SCRUM is a popular software building methodology used by IT companies worldwide. Yet many companies encounter difficulties when using SCRUM, but especially when budgeting the work done in SCRUM. Generally budgeting is done with the Time & Material framework when using SCRUM. But combining the frameworks to successfully budget projects is harder than it seems. We’ve learnt that from experience. That’s why we’ve prepared a set of guidelines that can help you in budgeting your projects.
Convincing your CFO to use SCRUM can be quite difficult if the method is presented as work without limited budget and vague scope. It is worth noting though that CFOs and managers are heavily focused on identifying and minimizing risks. That is why it’s essential that each budget is tailored specifically to a given project. Since, requirements and work processes differ from project to project it’s important not to standardize your budgeting.
Here is an example of how a project can be done with SCRUM:
- 10% of the time/effort – collecting requirements and scope
- 85% of the time/effort – analysis, design, development, testing and deploying next versions of the product in cycles of 2-week sprints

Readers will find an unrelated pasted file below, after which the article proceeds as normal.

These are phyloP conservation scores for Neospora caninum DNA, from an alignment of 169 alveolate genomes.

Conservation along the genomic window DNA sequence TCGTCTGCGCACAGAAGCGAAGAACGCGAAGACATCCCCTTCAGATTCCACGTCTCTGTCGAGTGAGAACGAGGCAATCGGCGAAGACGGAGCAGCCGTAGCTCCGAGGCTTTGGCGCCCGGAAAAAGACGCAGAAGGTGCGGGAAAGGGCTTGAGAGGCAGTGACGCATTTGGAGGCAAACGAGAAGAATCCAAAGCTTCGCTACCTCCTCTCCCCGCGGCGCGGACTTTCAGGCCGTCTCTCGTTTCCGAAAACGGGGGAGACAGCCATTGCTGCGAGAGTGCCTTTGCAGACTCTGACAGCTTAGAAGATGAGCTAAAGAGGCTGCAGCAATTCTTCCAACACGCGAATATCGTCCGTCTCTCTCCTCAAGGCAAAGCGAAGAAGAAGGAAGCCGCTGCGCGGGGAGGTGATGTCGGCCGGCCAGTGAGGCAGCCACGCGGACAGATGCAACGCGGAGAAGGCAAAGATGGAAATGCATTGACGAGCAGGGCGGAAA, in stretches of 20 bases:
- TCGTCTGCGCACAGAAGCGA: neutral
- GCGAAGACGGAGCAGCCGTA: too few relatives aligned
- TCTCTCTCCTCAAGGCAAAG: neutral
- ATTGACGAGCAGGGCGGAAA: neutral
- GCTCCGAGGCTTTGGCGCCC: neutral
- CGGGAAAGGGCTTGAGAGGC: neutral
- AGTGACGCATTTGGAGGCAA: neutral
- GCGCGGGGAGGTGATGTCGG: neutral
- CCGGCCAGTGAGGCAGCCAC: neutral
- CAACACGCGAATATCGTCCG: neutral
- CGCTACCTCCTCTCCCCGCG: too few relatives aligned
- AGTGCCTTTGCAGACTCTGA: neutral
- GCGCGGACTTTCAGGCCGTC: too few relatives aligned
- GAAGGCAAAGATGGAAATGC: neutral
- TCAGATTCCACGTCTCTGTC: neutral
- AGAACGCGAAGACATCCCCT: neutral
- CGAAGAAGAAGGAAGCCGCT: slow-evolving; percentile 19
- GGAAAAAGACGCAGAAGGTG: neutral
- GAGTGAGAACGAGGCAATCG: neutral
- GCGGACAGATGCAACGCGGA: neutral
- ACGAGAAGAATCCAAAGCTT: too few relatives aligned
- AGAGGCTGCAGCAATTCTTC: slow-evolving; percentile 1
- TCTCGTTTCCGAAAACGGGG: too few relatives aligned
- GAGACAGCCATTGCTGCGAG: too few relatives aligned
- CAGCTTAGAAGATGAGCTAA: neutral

- 5% of the time/effort – closing the project
After 60% of time in the SCRUM project we have a working system with the list of features realized in 40-50%. The system has real business value.
Business value is what companies want and SCRUM delivers. Well, planned projects create a smooth workflow in the company and add business value. However, there are some risk which you may be exposed to.
To minimize risk, you can use the following approach:
- Introduce a separate analysis and design a phase to move all the requirements from the „ ambiguous” to „clear” and „moderate changes anticipated”.
- Risks associated with unclear requirements are determined and estimates for them increased several times.
- High priority ambiguous requirements are implemented first so that potential overruns in these areas leave room for maneuver in choosing functions in the following sprints.
If you’re interested in learning more about SCRUM feel free to get is touch with us at firstname.lastname@example.org and ask for the full report! We’re always happy to help!